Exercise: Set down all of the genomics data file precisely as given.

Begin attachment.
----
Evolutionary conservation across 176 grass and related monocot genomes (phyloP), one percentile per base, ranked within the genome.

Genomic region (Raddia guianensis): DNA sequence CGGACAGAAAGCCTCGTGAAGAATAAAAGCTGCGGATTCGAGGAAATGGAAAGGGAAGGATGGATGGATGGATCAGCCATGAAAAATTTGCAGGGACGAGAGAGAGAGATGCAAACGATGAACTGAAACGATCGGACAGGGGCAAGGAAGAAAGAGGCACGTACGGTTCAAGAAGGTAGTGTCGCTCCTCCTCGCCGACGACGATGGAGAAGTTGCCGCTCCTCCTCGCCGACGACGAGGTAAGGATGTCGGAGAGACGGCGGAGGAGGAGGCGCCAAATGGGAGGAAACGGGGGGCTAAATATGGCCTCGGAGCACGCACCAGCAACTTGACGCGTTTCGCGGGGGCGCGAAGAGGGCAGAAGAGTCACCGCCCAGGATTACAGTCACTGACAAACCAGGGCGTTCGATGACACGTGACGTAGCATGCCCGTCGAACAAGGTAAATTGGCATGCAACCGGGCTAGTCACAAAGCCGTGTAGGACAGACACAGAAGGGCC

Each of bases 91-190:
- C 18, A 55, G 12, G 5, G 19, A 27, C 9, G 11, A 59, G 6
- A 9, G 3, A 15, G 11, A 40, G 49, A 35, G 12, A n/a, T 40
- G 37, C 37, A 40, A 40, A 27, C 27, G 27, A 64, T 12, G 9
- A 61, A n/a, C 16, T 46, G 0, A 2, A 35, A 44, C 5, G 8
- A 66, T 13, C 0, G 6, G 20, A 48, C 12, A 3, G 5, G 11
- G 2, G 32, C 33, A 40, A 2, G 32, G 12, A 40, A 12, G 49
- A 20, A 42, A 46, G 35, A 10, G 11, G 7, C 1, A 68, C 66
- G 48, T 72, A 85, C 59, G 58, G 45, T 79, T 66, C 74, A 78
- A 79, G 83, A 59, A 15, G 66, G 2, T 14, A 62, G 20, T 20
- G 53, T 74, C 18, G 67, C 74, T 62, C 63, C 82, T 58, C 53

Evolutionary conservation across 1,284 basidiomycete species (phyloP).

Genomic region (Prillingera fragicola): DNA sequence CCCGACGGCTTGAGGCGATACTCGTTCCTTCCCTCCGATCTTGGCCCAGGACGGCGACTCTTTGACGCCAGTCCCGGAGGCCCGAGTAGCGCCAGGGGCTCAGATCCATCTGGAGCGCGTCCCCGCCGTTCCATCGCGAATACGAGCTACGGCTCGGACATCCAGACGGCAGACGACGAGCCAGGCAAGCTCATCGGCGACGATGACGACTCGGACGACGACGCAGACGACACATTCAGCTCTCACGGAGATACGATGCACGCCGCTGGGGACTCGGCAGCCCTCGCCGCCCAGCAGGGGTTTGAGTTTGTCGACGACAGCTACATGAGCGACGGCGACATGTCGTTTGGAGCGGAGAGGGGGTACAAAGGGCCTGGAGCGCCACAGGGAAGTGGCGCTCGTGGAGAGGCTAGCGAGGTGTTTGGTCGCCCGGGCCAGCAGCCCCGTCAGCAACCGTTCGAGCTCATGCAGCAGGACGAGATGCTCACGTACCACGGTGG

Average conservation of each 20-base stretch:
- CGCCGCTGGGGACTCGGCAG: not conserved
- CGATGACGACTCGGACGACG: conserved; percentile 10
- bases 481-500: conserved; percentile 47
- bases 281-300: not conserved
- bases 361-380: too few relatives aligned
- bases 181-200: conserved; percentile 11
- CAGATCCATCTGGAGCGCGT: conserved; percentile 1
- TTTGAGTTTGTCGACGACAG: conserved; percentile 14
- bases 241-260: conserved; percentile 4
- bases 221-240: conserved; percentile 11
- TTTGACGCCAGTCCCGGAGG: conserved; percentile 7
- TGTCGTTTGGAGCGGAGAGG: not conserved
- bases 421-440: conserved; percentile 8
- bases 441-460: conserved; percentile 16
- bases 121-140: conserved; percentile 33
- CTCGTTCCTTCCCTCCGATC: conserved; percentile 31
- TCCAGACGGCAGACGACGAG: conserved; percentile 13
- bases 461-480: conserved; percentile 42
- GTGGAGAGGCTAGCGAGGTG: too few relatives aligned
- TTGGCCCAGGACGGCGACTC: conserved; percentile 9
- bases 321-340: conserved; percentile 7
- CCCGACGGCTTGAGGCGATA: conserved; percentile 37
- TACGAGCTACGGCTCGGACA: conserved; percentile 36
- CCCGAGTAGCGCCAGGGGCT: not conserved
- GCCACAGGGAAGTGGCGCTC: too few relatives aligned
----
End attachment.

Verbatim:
Evolutionary conservation across 176 grass and related monocot genomes (phyloP), one percentile per base, ranked within the genome.

Genomic region (Raddia guianensis): DNA sequence CGGACAGAAAGCCTCGTGAAGAATAAAAGCTGCGGATTCGAGGAAATGGAAAGGGAAGGATGGATGGATGGATCAGCCATGAAAAATTTGCAGGGACGAGAGAGAGAGATGCAAACGATGAACTGAAACGATCGGACAGGGGCAAGGAAGAAAGAGGCACGTACGGTTCAAGAAGGTAGTGTCGCTCCTCCTCGCCGACGACGATGGAGAAGTTGCCGCTCCTCCTCGCCGACGACGAGGTAAGGATGTCGGAGAGACGGCGGAGGAGGAGGCGCCAAATGGGAGGAAACGGGGGGCTAAATATGGCCTCGGAGCACGCACCAGCAACTTGACGCGTTTCGCGGGGGCGCGAAGAGGGCAGAAGAGTCACCGCCCAGGATTACAGTCACTGACAAACCAGGGCGTTCGATGACACGTGACGTAGCATGCCCGTCGAACAAGGTAAATTGGCATGCAACCGGGCTAGTCACAAAGCCGTGTAGGACAGACACAGAAGGGCC

Each of bases 91-190:
- C 18, A 55, G 12, G 5, G 19, A 27, C 9, G 11, A 59, G 6
- A 9, G 3, A 15, G 11, A 40, G 49, A 35, G 12, A n/a, T 40
- G 37, C 37, A 40, A 40, A 27, C 27, G 27, A 64, T 12, G 9
- A 61, A n/a, C 16, T 46, G 0, A 2, A 35, A 44, C 5, G 8
- A 66, T 13, C 0, G 6, G 20, A 48, C 12, A 3, G 5, G 11
- G 2, G 32, C 33, A 40, A 2, G 32, G 12, A 40, A 12, G 49
- A 20, A 42, A 46, G 35, A 10, G 11, G 7, C 1, A 68, C 66
- G 48, T 72, A 85, C 59, G 58, G 45, T 79, T 66, C 74, A 78
- A 79, G 83, A 59, A 15, G 66, G 2, T 14, A 62, G 20, T 20
- G 53, T 74, C 18, G 67, C 74, T 62, C 63, C 82, T 58, C 53

Evolutionary conservation across 1,284 basidiomycete species (phyloP).

Genomic region (Prillingera fragicola): DNA sequence CCCGACGGCTTGAGGCGATACTCGTTCCTTCCCTCCGATCTTGGCCCAGGACGGCGACTCTTTGACGCCAGTCCCGGAGGCCCGAGTAGCGCCAGGGGCTCAGATCCATCTGGAGCGCGTCCCCGCCGTTCCATCGCGAATACGAGCTACGGCTCGGACATCCAGACGGCAGACGACGAGCCAGGCAAGCTCATCGGCGACGATGACGACTCGGACGACGACGCAGACGACACATTCAGCTCTCACGGAGATACGATGCACGCCGCTGGGGACTCGGCAGCCCTCGCCGCCCAGCAGGGGTTTGAGTTTGTCGACGACAGCTACATGAGCGACGGCGACATGTCGTTTGGAGCGGAGAGGGGGTACAAAGGGCCTGGAGCGCCACAGGGAAGTGGCGCTCGTGGAGAGGCTAGCGAGGTGTTTGGTCGCCCGGGCCAGCAGCCCCGTCAGCAACCGTTCGAGCTCATGCAGCAGGACGAGATGCTCACGTACCACGGTGG

Average conservation of each 20-base stretch:
- CGCCGCTGGGGACTCGGCAG: not conserved
- CGATGACGACTCGGACGACG: conserved; percentile 10
- bases 481-500: conserved; percentile 47
- bases 281-300: not conserved
- bases 361-380: too few relatives aligned
- bases 181-200: conserved; percentile 11
- CAGATCCATCTGGAGCGCGT: conserved; percentile 1
- TTTGAGTTTGTCGACGACAG: conserved; percentile 14
- bases 241-260: conserved; percentile 4
- bases 221-240: conserved; percentile 11
- TTTGACGCCAGTCCCGGAGG: conserved; percentile 7
- TGTCGTTTGGAGCGGAGAGG: not conserved
- bases 421-440: conserved; percentile 8
- bases 441-460: conserved; percentile 16
- bases 121-140: conserved; percentile 33
- CTCGTTCCTTCCCTCCGATC: conserved; percentile 31
- TCCAGACGGCAGACGACGAG: conserved; percentile 13
- bases 461-480: conserved; percentile 42
- GTGGAGAGGCTAGCGAGGTG: too few relatives aligned
- TTGGCCCAGGACGGCGACTC: conserved; percentile 9
- bases 321-340: conserved; percentile 7
- CCCGACGGCTTGAGGCGATA: conserved; percentile 37
- TACGAGCTACGGCTCGGACA: conserved; percentile 36
- CCCGAGTAGCGCCAGGGGCT: not conserved
- GCCACAGGGAAGTGGCGCTC: too few relatives aligned